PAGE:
Solder three wires to each solder terminal of the potentiometers and insert them into the PCB as shown in the picture above. Solder them to the PCB. You make find that you need to twist the stranded wire very tight to get the wire through the PCB.
(Note: for proper clockwise operation of the circuit, you will need to switch the “1” and “3” connections of the Feedback and Delay Length potentiometers.)
The PT2399 Delay circuit is designed to use two power supplies, a 9V battery and a DC source (such as an AC Adapter). If you leave a 9V Battery plugged into the circuit and then insert a DC Plug, the 9V Battery will be unplugged from the circuit. This will leave you with a back-up power supply should your DC Jack be yanked out during a show and save you some money on replacing accidentally on-all-night dead batteries.
If you do not want to use a DC source, solder a wire from ‘S’ to ‘C’ of the DC Jack and your circuit will now solely use a 9V battery as a power supply. If you do not plan to use a 9V battery, leave the 9V battery adapter clip off the circuit. You can always install it later or use it for another project. If you want both, read on.
Insert the red wire of the 9V Battery into the through-hole marked ‘+’ and the black wire into the through-hole marked ‘-‘. Solder the wires to the PCB.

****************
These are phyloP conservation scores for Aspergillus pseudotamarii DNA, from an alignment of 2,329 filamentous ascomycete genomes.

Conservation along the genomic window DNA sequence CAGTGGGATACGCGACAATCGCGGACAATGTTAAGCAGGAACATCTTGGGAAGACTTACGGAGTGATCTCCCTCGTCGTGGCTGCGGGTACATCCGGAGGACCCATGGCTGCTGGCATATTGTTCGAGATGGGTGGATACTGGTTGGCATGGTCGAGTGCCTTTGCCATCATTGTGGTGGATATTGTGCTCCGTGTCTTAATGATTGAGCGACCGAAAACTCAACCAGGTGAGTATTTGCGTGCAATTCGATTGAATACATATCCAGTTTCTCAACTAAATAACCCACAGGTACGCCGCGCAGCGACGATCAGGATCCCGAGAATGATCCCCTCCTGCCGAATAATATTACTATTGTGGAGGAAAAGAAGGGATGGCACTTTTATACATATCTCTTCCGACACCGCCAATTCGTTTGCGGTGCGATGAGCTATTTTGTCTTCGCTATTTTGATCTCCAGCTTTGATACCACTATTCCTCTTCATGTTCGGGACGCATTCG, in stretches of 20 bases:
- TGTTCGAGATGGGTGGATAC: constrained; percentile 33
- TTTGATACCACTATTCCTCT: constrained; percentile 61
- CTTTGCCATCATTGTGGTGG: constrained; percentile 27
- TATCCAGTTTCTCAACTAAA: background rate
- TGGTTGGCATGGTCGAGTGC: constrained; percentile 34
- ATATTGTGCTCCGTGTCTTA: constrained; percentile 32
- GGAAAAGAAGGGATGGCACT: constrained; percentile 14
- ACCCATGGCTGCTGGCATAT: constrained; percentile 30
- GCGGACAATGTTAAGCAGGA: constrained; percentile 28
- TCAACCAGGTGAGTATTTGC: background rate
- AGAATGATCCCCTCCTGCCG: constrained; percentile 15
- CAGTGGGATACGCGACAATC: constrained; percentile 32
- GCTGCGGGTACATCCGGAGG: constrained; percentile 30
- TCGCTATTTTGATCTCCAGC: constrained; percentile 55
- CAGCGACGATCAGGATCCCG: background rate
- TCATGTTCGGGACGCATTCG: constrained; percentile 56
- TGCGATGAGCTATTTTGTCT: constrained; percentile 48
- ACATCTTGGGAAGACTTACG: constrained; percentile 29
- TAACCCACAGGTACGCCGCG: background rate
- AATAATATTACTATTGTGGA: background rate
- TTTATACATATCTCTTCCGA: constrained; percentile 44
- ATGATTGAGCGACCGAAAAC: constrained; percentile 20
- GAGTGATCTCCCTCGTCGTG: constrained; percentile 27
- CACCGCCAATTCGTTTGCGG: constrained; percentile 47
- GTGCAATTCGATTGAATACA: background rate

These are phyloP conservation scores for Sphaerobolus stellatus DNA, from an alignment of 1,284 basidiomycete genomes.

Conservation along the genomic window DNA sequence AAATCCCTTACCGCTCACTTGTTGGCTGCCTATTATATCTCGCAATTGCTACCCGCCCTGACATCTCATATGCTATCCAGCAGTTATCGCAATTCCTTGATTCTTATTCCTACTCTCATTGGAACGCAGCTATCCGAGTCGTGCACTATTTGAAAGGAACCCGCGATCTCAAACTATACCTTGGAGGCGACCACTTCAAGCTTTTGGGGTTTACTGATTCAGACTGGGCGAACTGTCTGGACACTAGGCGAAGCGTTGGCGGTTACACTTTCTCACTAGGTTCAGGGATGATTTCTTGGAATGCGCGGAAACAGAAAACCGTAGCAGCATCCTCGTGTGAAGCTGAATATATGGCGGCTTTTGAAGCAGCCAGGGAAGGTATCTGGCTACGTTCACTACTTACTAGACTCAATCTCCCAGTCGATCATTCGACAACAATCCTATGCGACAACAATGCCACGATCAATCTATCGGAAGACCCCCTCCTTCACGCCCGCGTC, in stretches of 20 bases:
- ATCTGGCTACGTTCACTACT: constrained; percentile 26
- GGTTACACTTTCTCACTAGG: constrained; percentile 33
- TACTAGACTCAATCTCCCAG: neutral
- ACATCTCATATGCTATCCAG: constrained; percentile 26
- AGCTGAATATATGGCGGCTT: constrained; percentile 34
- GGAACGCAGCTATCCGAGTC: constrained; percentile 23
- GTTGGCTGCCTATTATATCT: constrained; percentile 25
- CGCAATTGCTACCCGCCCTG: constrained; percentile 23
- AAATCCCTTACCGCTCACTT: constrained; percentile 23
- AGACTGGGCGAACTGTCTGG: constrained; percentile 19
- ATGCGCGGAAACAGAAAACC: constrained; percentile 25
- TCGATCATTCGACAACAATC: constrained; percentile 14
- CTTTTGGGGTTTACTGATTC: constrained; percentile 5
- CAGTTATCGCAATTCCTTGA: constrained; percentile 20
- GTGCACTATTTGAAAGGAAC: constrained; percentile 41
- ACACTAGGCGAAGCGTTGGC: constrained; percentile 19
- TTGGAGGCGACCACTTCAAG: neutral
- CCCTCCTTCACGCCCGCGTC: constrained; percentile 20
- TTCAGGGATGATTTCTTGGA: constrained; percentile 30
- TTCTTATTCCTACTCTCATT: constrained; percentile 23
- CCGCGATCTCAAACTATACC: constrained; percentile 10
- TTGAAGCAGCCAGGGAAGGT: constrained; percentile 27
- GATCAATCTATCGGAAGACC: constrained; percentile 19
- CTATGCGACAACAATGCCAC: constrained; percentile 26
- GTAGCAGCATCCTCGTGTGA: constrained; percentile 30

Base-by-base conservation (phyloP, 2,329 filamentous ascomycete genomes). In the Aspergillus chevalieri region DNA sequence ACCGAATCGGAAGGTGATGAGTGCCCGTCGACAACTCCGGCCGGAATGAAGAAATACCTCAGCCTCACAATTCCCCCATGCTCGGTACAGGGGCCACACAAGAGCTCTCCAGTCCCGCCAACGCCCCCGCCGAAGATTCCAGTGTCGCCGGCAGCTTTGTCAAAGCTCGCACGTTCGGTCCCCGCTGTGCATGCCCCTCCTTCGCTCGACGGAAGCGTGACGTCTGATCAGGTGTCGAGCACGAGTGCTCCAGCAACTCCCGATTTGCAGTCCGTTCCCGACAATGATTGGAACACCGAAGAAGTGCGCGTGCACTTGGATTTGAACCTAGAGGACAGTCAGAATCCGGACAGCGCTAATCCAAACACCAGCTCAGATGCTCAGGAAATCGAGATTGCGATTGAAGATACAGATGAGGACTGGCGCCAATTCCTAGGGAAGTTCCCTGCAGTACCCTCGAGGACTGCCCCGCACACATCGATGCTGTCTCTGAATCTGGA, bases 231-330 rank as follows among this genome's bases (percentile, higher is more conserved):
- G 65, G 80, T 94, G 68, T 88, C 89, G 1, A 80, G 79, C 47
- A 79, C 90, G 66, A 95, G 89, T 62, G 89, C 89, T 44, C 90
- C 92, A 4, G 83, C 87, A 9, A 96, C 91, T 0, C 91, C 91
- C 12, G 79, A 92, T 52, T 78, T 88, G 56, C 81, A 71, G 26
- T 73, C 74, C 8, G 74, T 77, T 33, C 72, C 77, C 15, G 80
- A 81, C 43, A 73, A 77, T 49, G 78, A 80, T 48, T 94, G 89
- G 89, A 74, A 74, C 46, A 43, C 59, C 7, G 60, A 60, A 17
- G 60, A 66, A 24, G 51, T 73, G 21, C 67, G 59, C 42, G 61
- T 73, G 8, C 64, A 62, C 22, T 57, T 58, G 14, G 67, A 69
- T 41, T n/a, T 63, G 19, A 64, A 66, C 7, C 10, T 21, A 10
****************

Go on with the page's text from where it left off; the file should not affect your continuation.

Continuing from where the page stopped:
There are three terminals located on the back of the DC Jack. Make sure to identify each wire before soldering it to the corresponding PCB through-hole. Use the pictures above as guides.
If you have a different type of DC Jack, the diagram below identifies the solder terminals that correspond to the same PCB through-holes for the DC Jack.
If you do not want to install the 9V DC jack and only install the 9V battery clip you will have to short the S and C pins for the 9V DC Jack like shown in the picture below*.
* Your PCB may not look exactly like the photo, that is ok. What is important is that you short the same pins as shown in the photo.
The wiring for the three-terminal stereo jack is very important for the circuit to function. The circuit will not receive power until a mono cable is plugged into the ‘IN’ jack, saving battery power when the circuit is not being used. If you are using a mono jack for ‘IN’, solder a jumper wire from ‘R’ to ‘S’.
If you received the jacks shown above (two sets of solder terminals), make sure that you solder to the terminals show in the picture and not the other ones. These are called switched jacks and they are very useful when we start getting into modifications for our circuit.
If you’re building the console version (not the stomp box version) be sure to wire two jumper wires according to the picture. If you are using the D3 status LED, solder an additional jumper in the B column like you did with the other two jumpers.
Congratulations on your completed circuit!!
Read on for stomp box instructions
Switches (stomp box version)
This picture is for the stomp box version. The stomp switch is wired horizontally onto the board.
It can be a little tricky to get the stomp switch on correctly, use this picture as a guide to match up the terminals from the switch to the board.
Put the switch and the 1/4″ jacks in place.
If you have the version without mods, you’re done!